Google’s stated aim is to organize the world’s information… Note that they don’t want to own it, they just want to organize it (and sell ads against it). I think you get an understanding of this when you look at Google Places on android. They do allow you to add your own business directly to Google places, but they also grab data from independent review sites like qype - and integrate the information seamlessly into the Places app. I’ve often spotted my qype reviews popping up in response to a Google Places search.
If you think about how they might extend this concept to integrating activity streams from all of your online presences into Google Me - they could build a central hub that supports innovative niche services such as foursquare - rather than trying to replace them. I think this is how they’re going to start anyway - because it will make it much easier to kick-start the network effect by hooking into our existing social services and social graph.
Photos and video are of course the things that people share the most, after links on social networks - and Google have Picasa and YouTube - which they’ve (eventually) tied to your Google account. These services are pretty well designed with all of the capabilities a photo and video sharing site should have - putting them one step ahead of facebook.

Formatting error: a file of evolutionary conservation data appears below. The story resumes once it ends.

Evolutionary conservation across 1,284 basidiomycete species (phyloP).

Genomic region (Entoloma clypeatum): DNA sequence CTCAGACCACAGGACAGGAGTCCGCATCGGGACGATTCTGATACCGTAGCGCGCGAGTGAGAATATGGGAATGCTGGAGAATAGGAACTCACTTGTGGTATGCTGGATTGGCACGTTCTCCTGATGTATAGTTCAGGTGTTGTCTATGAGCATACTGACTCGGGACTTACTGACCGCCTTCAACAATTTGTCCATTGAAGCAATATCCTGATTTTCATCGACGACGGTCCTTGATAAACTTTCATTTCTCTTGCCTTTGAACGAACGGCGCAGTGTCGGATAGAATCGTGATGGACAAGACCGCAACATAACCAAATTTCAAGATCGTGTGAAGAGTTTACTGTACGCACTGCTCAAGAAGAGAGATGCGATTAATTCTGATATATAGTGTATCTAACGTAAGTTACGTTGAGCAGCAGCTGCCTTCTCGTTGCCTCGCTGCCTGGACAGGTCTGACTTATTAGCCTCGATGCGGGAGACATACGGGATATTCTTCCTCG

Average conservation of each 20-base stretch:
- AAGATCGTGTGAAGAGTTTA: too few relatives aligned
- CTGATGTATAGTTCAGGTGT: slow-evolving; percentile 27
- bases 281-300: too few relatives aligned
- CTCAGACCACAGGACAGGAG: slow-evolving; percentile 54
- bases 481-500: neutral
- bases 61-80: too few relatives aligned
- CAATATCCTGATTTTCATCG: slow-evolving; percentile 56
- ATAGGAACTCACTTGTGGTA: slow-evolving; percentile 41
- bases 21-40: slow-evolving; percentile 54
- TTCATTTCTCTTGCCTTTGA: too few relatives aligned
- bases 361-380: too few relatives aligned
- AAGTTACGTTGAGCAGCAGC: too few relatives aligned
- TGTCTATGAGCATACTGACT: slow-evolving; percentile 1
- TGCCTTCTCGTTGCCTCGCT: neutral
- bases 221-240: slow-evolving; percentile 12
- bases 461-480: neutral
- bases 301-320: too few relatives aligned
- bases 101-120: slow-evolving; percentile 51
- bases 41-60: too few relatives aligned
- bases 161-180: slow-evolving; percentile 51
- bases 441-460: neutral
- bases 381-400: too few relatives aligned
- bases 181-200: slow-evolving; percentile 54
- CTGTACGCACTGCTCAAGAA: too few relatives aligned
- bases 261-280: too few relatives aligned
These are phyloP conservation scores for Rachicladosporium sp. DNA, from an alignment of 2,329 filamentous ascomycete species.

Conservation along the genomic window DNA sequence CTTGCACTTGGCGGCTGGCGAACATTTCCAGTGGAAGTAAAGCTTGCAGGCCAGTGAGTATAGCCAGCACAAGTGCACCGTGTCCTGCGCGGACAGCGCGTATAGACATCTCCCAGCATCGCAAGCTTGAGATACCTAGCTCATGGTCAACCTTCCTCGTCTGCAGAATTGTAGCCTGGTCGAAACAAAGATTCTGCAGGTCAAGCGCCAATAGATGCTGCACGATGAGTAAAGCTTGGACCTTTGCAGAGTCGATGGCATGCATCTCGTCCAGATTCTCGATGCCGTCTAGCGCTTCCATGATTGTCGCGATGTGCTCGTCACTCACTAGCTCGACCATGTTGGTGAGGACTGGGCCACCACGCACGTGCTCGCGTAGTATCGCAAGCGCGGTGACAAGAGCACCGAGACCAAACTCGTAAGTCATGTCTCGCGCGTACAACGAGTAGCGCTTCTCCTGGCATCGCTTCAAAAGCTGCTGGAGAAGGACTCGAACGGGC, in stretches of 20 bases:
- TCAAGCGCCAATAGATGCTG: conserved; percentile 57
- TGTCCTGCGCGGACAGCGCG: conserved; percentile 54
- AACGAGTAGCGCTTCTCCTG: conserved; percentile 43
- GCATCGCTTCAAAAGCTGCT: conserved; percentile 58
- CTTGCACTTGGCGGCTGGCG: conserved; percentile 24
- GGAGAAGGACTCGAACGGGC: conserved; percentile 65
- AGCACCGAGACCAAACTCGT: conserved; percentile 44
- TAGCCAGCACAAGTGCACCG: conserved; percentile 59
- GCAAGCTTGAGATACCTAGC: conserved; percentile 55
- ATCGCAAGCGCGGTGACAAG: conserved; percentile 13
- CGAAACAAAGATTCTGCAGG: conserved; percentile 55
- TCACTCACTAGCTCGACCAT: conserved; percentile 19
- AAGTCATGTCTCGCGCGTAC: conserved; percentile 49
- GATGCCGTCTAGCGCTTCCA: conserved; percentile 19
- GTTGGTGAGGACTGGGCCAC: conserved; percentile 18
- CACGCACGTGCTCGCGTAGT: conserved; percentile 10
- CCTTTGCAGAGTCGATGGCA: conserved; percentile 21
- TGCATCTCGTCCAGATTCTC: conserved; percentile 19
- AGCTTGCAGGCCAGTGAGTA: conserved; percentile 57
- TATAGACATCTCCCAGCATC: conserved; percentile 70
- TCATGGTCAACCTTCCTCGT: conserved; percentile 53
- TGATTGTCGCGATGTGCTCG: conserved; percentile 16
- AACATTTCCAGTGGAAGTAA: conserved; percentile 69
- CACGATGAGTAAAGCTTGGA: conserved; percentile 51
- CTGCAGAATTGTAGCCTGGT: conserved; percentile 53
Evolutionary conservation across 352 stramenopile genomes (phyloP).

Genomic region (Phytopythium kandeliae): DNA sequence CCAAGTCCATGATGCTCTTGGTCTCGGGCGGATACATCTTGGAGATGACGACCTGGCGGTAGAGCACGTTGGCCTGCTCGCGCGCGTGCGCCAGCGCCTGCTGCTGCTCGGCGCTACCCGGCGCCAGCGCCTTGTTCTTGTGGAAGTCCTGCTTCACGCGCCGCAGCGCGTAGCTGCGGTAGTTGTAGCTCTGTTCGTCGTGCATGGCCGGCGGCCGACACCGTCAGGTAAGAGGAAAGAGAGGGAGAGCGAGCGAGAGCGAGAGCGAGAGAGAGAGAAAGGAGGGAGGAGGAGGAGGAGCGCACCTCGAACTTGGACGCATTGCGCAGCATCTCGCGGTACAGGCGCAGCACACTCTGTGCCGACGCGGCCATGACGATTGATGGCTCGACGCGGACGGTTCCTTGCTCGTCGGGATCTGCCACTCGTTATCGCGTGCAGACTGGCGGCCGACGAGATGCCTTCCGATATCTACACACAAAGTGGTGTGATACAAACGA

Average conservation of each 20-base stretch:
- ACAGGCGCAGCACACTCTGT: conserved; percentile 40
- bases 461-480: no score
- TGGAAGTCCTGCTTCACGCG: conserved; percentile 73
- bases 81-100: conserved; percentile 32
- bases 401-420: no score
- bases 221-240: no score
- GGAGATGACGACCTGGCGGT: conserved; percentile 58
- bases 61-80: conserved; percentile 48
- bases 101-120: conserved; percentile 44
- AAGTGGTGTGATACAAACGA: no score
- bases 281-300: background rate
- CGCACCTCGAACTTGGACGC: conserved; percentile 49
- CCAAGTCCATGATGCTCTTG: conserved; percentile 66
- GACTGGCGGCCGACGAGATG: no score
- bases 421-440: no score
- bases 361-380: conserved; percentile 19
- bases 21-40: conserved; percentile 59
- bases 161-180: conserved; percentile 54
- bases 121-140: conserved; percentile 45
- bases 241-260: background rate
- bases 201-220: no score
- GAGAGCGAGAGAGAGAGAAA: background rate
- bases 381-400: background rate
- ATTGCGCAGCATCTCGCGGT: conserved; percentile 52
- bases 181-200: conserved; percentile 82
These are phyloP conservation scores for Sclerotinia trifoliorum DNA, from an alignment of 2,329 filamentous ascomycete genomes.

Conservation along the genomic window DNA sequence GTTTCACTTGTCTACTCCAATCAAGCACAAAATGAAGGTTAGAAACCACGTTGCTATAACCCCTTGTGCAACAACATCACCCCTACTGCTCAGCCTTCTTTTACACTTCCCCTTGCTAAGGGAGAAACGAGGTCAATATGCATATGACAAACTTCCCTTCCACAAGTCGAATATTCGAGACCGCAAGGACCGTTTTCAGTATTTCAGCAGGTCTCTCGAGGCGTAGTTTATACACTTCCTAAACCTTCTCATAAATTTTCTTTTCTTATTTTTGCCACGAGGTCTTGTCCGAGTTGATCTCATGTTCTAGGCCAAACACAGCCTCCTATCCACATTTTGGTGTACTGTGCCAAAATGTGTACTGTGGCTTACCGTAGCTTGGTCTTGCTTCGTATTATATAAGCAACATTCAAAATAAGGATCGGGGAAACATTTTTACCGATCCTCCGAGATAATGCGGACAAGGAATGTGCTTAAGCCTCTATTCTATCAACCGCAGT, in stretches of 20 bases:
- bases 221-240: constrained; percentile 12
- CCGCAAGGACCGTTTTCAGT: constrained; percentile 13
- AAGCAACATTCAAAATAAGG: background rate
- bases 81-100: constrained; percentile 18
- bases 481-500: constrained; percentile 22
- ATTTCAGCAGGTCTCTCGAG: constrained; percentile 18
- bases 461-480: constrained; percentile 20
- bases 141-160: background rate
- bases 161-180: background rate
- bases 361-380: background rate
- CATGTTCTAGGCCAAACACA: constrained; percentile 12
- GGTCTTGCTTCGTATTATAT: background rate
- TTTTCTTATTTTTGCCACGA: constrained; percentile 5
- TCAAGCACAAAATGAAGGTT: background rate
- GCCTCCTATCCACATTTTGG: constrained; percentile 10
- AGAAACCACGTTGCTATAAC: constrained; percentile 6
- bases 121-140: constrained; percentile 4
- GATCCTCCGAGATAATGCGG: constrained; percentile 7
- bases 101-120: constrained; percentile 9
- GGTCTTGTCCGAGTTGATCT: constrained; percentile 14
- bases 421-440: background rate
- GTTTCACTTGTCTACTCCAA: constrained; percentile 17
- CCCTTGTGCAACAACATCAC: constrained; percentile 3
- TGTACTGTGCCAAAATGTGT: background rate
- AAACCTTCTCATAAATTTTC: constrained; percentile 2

Google have gmail, mobile, and voice - all of which provide a great understanding of who my real friends are (people I talk to on the phone, and send emails to on a regular basis) and is something that twitter and facebook don’t. Combine this with a good understanding of my social graph via the XFN tools - and a little bit of clever user-experience design work - and Google could easily help me to build a set of friend-groups that would be much more effective than facebook’s friend lists.
Google Buzz, whilst not being a particularly social network to date - is probably one of the most open - especially since they’ve added the firehose capability - publishing feeds in real-time via PubSubHubBub. If you also consider that something like 200 million people have a gmail (and therefore potentially a Buzz) account - they certainly have a good foundation to build from.
Nick O’Neill asks the question - Will Android Trump Facebook as the Social Operating System?, which is an interesting one if you think about it. The most sensible place for your social network to run from is the smart-phone - because it’s always with you - knows your location, and is also the device you probably make most of your voice calls on these days. I’ve been very impressed at the way that Android pulls together all of my contacts from Outlook/Exchange, Facebook, Twitter and Gmail into one unified contacts list - which checks of one of my ideal social network requirements.
The rate at which Android is growing is somewhat staggering - with 200,000 devices being activated each day (Aug 2010), making Android a significant part of the Google Me platform.
With the Google Profiles and Buzz as the foundation, with the promise of Android, I’m really excited about the potential of Google Me.